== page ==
Just because I suppose once you get to the young adults clinic that's when they speak more obviously about alcohol and I was at university then so. And I didn't like how things were, how things were put to me because I knew what the risks. I know, you know, lots, risks of alcohol. You know I think most people my age do. And I just think the way, the manner in which it was said was (a) condescending because I knew some of it anyway. And also I suppose maybe they might look at it on the fact that the doctor might have looked on it and, that I'd revert, I might have reverted more back to a child because at university people, people might see sort of the things that students do as being, you know it may be a step back to how they were, you know, a few years before so. Maybe that's why they did it but I think it's just important to you know, to treat people with respect and you know give them the information they need but don't say it in a manner that you know comes across as aggressive or, you know, or very negative.


He has well controlled diabetes and only did regular blood glucose tests when changing insulin...

How often is 'not that often'?

Mostly never.

Tell me about it?

[laugh] I'

When did you start not to test?

I guess a few years ago. Just because I think it [laugh] got to the stage where I'd get like my HbA1C because they were always the same. You know, always good like around seven or below like very, you know, very good. I just, I didn't. You know I stopped then. And my. I know I should do it but, but my comeback to it is as I said, I know. I can feel if my, if I think my blood sugar is high or, or and I know if it's going low. And it does sound weird but, and I don't know if anyone, I've never spoken to another diabetic about that and I don't know whether they think the same but you can feel it with inside you so I just, I use that really rather than actually testing it. And I know it's, it's better for like hospital and doctors if they've had like my own testing but then that's what they use the longer-term blood test for so.

How often do you have that blood test?

Every time I go so. I go to the hospital twice a year for a check-up, every six months when they, when they take blood from my arm and that's what they do there the test from.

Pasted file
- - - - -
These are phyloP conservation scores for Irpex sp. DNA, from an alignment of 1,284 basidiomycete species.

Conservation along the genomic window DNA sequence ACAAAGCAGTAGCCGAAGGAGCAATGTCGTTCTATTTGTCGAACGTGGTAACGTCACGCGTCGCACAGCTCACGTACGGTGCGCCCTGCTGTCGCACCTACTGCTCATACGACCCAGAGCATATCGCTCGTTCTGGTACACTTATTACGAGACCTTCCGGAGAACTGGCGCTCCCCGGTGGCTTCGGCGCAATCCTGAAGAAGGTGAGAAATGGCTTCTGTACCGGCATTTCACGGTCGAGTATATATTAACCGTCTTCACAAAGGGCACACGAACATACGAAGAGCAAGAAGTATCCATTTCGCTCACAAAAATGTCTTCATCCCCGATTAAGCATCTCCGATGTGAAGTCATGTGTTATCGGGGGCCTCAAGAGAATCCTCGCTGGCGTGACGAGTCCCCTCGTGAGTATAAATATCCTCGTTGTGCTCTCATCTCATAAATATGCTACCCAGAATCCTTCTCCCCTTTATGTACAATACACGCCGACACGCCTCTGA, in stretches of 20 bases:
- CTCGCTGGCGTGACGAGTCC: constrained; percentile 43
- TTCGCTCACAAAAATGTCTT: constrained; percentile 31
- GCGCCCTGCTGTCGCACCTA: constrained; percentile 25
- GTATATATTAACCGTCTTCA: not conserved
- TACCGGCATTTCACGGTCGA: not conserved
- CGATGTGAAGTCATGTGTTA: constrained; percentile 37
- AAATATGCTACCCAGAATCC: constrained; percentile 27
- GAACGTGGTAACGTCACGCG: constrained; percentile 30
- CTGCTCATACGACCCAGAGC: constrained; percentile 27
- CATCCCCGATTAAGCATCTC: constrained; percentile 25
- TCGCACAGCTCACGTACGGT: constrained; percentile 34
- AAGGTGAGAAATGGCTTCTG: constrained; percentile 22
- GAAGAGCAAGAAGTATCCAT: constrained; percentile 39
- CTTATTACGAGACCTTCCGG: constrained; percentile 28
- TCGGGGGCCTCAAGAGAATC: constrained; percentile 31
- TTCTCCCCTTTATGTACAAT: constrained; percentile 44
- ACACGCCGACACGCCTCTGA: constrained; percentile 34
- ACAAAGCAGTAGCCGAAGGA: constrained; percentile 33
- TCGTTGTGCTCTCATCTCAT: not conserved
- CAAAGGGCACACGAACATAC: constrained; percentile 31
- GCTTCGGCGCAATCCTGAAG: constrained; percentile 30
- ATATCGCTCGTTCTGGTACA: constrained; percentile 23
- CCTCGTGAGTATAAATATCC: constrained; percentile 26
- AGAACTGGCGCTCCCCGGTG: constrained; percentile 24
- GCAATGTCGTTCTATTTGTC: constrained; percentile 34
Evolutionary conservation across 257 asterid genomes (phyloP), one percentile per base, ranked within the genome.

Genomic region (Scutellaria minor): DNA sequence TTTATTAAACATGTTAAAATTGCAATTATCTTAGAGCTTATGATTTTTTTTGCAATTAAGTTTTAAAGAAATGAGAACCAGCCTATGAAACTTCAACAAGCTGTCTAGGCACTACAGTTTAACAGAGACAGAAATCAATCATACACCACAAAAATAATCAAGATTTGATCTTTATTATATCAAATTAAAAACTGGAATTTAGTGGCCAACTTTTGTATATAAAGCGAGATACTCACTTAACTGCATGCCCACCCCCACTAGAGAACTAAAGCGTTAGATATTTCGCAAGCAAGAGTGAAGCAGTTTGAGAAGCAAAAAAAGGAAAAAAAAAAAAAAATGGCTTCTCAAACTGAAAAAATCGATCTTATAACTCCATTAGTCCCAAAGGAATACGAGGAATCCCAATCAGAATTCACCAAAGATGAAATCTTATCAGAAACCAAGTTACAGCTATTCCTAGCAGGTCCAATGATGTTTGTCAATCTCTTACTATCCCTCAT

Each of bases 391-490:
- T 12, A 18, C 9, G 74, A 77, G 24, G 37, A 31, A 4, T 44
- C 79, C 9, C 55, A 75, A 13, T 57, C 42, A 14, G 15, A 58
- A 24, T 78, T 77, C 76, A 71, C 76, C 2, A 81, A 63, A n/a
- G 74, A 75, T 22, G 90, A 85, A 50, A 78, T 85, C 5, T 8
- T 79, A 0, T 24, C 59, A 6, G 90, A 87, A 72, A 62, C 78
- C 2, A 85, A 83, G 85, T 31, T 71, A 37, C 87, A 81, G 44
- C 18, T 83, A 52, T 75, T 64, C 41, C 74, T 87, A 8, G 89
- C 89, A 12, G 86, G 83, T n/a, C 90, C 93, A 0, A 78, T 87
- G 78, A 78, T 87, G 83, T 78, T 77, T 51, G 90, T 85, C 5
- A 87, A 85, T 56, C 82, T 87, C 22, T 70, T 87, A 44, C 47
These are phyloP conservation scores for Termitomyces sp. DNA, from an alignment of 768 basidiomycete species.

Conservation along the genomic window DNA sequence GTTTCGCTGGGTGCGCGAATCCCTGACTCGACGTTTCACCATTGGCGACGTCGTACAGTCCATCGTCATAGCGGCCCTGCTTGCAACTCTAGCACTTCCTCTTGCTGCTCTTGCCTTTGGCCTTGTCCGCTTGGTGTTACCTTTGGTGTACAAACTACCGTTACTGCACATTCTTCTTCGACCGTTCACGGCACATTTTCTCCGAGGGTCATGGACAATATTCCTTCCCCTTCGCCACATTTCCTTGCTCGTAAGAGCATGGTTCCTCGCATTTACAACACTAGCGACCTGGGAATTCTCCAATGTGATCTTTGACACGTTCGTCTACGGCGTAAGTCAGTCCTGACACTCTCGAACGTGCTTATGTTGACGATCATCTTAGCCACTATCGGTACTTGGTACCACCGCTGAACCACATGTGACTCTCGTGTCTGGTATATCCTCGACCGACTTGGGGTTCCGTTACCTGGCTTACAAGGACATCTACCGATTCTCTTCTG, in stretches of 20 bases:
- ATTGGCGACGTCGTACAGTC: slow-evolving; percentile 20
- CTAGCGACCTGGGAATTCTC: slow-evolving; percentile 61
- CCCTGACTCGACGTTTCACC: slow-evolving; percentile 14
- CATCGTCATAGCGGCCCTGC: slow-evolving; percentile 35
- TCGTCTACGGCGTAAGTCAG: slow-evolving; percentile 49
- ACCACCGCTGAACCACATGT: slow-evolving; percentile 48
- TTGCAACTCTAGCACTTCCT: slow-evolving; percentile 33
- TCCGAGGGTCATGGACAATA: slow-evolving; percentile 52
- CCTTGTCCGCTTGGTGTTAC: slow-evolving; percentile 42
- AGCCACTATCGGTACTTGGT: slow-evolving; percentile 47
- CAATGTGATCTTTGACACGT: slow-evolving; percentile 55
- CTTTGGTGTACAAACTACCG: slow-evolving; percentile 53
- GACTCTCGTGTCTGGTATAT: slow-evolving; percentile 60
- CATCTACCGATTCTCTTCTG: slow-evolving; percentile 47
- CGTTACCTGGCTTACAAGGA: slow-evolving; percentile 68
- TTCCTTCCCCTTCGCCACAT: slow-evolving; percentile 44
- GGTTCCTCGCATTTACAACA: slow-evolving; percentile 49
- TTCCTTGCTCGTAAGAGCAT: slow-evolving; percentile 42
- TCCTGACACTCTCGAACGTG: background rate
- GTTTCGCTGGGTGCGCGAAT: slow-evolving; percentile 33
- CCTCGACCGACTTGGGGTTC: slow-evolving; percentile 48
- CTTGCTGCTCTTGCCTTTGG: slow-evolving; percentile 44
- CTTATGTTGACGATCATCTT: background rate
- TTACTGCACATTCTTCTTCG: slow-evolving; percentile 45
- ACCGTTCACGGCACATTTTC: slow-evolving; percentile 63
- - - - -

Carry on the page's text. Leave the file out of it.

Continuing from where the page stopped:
But what do you do if you think that your blood sugars are low or high? Do you say 'mmm would be a good idea to test, just in case'?

Yeah, yeah. Or you know if I'm out some where, you know, I can just correct it, correct it myself because obviously if it's low then I'll. If I think I'm starting to go low then I'll, then I can just eat something. 

And what do the doctor or other medical health professionals told you about it?

[Sigh] It yeah. It's hard because obviously they want you to, they want you to test your blood regularly like, you know, twice a day or whatever it is. And I, you know I actually did have, you know, a year ago or something I had, I, you know quite a heated debate with the doctor about it. And he said because he's diabetic as well. And because he's a doctor obviously he pretty, does everything by the book, like he would test his blood twice a day and everything like that and you, you know there's not. If I look at it like directly there's not really any excuse not to do it because it doesn't take a long time to do and to be honest I don't know why I stopped doing it because as I said it takes less than a minute. Doesn't it. It doesn't take long, it doesn't take very long but I guess I just stopped doing it because I didn't feel there was, it was necessary to do. 

And I, and I'm not advocating that so don't worry because I know it's, I know people should do it but I just, I don't really.